- Turn off the water supply.
- Use the adjustable wrench to remove the old showerhead. (Use a cloth between the showerhead and the jaws of the wrench to avoid scratching the fixture.)
- Clean the threads to remove old joint sealer.
- Apply joint sealer or tape, using package instructions.
- Use the adjustable wrench to install the showerhead.
- Turn the water supply on and test the showerhead.
By timing your shower to less than five minutes and installing low-flow showerheads, you can save water. The older the showerhead, the more water it uses. New low-volume showerheads deliver 2.5 gallons of water per minute. Older high-volume fixtures can deliver as much as 4 gallons per minute. Pressures have been adjusted to the low-flow fixtures to deliver as good a shower as the higher flow showerheads. To install a new showerhead, follow the directions above for fixing showerhead leaks.
Here are more tips for conserving water inside your home:
In the bathroom:
- Flush less — remember the toilet is not an ashtray or wastebasket.
- While brushing teeth, shaving, etc., turn off the water.
- When cold water will do, avoid using hot water.
- Take shorter showers — 5 minutes or less.
- In the shower, wet yourself down, turn the water off, lather up, then turn the water on to rinse off soap.
- Use less water for bathing — close the drain first and fill tub only one-third full. That initial burst of cold water will be warmed by the hot water as the tub fills.
In the kitchen:
- Operate the dishwasher only when you have a full load.
- Scrape, don’t rinse, your dishes before loading in the dishwasher.
- When purchasing a dishwasher, consider a water-efficient model.
- Use your garbage disposal sparingly and start composting your kitchen waste.
- Thaw frozen food in the refrigerator or microwave, not under running water.
- Store drinking water in the refrigerator instead of letting the tap run while you wait for cool water to flow.
- When washing dishes by hand, fill one sink or basin with soapy water and fill the rinsing sink to one-third or one-half full — avoid letting the water run continuously in the rinsing sink.
In the laundry:
- For washers with variable settings for water volume, select the minimum amount required per load.
- If load size cannot be set, operate the washer with full loads only.
- Use the shortest wash cycle for lightly soiled loads; normal and permanent press wash cycles use more water.
- Check hoses regularly for leaks.
- Pretreat stains to avoid rewashing.
- Install instant water heaters in bathrooms and in the kitchen so you don’t have to let the water run while it heats up.
- Insulate your water pipes — you’ll get hot water faster, plus avoid wasting water while it heats up.
- Avoid installing a water-to-air heat pump or air-conditioning system — newer air-to-air models are just as efficient and do not waste water.
- Install water-softening systems only when necessary; save water and salt by only running the minimum amount of regenerations necessary to maintain water softness; turn softeners off while on vacation.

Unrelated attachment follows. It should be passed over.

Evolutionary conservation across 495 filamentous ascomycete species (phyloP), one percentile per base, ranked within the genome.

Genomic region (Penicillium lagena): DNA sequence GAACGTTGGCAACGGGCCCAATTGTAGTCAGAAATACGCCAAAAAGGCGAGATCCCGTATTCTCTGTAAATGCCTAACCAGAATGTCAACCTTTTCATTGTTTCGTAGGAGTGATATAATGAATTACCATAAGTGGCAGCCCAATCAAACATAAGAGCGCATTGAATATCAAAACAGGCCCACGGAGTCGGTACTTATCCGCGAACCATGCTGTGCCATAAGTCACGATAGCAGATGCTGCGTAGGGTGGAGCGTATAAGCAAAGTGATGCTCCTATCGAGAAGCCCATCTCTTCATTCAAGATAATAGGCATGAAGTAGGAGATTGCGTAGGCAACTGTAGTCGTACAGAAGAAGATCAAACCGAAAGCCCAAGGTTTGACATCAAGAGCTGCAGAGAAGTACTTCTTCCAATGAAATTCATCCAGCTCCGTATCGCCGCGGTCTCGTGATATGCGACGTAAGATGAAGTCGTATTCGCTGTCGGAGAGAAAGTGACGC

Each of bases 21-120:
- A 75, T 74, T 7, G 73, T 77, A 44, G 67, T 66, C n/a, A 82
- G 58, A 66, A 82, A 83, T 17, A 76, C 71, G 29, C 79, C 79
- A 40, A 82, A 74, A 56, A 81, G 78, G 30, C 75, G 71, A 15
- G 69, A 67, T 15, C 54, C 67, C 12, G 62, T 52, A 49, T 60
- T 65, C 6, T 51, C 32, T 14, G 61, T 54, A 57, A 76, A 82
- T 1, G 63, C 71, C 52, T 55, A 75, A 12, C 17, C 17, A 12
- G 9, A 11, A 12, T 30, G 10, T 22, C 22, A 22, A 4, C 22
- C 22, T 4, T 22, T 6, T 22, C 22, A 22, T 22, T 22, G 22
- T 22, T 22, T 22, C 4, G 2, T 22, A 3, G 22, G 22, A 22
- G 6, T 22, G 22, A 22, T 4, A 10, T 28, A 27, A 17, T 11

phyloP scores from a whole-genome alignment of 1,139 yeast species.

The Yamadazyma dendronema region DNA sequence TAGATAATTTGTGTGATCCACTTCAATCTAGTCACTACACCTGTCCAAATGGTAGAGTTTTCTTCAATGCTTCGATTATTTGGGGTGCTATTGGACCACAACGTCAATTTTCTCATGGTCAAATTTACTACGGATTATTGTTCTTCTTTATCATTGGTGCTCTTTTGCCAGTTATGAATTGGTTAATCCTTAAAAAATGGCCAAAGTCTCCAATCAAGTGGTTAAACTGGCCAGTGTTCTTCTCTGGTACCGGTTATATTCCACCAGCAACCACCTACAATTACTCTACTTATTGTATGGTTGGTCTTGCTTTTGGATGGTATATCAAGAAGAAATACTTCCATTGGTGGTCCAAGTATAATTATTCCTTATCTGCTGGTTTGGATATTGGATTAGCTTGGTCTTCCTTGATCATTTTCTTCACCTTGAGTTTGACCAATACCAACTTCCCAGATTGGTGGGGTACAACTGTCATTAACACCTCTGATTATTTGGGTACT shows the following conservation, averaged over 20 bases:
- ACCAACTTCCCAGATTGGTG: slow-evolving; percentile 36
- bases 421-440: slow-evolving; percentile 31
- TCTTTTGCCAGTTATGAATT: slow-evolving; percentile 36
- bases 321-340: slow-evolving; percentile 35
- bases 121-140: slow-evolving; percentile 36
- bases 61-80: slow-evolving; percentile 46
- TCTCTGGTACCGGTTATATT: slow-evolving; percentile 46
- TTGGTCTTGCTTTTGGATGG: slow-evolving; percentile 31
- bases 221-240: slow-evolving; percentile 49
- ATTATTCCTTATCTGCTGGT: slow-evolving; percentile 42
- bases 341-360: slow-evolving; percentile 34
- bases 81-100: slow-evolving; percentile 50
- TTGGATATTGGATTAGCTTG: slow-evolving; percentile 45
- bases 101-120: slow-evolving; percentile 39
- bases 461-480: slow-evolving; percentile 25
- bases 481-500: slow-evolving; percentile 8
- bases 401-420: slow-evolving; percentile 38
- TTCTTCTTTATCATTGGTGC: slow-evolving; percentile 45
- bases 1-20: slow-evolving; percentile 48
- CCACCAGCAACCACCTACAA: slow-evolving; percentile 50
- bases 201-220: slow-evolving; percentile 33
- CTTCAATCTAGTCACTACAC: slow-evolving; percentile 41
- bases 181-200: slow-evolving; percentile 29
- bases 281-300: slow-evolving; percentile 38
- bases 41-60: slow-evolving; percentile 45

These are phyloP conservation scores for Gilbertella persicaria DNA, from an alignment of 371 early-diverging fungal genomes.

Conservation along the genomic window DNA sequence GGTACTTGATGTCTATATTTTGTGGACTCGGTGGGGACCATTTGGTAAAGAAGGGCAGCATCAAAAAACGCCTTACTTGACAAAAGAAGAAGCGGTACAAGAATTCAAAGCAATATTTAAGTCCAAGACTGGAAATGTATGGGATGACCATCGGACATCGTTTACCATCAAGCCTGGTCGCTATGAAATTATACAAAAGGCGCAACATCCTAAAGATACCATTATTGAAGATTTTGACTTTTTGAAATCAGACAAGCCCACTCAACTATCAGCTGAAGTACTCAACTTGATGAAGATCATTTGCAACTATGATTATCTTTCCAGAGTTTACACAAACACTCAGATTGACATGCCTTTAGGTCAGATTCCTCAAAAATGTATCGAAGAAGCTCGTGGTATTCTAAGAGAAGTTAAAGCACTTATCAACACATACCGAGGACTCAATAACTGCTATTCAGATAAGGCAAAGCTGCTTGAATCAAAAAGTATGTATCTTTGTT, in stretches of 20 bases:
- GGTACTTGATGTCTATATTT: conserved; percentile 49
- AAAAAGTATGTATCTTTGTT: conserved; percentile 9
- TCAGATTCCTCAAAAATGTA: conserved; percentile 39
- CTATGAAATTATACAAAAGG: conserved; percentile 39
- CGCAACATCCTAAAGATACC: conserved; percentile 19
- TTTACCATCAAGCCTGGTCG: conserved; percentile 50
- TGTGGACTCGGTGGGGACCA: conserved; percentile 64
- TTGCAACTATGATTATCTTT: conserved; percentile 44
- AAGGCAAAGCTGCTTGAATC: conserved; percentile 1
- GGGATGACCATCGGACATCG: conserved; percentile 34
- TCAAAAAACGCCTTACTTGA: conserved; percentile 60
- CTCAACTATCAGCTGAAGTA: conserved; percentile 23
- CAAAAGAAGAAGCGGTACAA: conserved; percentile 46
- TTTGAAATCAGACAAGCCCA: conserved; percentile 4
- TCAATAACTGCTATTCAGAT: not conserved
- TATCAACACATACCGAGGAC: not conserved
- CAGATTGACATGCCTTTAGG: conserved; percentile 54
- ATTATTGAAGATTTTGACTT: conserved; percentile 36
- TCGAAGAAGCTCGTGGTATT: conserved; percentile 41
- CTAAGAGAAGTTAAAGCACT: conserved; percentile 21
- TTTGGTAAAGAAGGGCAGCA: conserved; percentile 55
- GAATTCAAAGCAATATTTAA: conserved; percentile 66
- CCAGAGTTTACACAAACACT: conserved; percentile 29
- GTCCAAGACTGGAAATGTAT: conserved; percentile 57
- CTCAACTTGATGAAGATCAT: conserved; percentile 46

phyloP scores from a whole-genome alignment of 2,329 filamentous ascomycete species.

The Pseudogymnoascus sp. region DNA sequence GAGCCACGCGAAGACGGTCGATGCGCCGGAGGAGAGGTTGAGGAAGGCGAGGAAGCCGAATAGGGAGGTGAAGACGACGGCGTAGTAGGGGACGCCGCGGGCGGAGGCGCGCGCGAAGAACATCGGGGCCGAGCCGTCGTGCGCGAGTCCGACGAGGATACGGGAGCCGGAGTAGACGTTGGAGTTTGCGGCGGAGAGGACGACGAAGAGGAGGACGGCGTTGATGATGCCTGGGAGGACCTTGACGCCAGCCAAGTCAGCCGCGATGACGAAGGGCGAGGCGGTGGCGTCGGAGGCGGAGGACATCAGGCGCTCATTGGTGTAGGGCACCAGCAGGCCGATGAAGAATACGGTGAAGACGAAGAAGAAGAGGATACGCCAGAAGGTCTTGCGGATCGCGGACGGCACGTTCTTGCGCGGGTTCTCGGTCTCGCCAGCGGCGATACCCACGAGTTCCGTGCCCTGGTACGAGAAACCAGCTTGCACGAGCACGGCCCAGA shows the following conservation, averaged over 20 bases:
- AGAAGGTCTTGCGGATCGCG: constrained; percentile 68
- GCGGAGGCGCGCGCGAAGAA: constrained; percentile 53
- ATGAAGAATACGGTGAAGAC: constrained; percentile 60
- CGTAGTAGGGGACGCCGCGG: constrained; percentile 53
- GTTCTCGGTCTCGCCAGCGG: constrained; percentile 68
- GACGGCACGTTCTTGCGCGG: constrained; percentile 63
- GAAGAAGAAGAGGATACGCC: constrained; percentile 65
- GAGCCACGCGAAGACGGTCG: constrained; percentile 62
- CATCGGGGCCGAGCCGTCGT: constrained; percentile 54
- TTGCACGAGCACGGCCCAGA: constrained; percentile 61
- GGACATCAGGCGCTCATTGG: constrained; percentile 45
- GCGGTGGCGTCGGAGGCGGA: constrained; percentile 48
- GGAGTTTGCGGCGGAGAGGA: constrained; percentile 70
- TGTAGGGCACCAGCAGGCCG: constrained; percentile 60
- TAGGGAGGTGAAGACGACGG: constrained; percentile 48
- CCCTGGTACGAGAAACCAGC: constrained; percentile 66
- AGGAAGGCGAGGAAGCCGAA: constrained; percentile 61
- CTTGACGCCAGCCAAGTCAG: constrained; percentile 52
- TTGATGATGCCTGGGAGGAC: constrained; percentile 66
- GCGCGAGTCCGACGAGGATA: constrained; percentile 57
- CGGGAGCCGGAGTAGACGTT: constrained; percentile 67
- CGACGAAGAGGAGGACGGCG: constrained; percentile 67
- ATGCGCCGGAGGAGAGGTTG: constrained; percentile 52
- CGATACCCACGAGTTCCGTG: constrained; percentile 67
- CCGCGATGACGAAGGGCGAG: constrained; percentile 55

- Never put water down the drain when there may be another use for it, such as watering a plant or cleaning.
- Replace leaky drain plugs in sinks and bathtubs.
Saving Water Outdoors
Typically, outdoor water use accounts for up to 50 percent of water consumed by households. You can reduce your outdoor water consumption by taking a few simple steps. So tighten those taps, eliminate those leaks and use water wisely.
Seek the leak
Did you know that even a small leak can waste 300 or more gallons of water per month? Check for the following leaks outdoors:
Water faucets, hoses and connectors
Check all faucets, hoses and connectors periodically for leaks and to make sure they are in good working order. Make sure faucets are closed when not in use. If you do find a leaky faucet, change the washer — after turning off the shutoff valve.
Automatic lawn and sprinkling systems
Soft, wet spots on your lawn around the in-ground sprinkler could indicate a leak that is being absorbed into the ground. Contact your plumber or landscape maintenance specialist if repairs are needed.
Check the pool system’s shutoff valve, which works automatically, to see if it is malfunctioning and causing a continuous cycle of water to be pumped in and then drained out. If the water level stays higher than normal and it overflows when people are using it, call your plumber.
Service connecting line
If you find a soft, wet spot on your lawn or hear the sound of running water outside your house, you may have a leak in the service line to your house. Water soaks into the ground, causing the soft spots. Close the main shutoff valve. If the sound of running water continues, the outside service line could be leaking. Contact your plumber if you detect wet spots.
How often should I water?
Know and follow your local watering restrictions, but don’t water just because it’s your day. The basic principle of lawn and garden watering is not to overwater. The time to irrigate will vary depending on your soil type and your location in the state.
Irrigate your lawn when it shows signs of stress from lack of water. Pay attention to signs of stressed grass, such as a bluish-gray color, lingering tire tracks or footprints and leaf blades that are folded in half lengthwise. Also, you can determine if your lawn needs water by measuring soil moisture.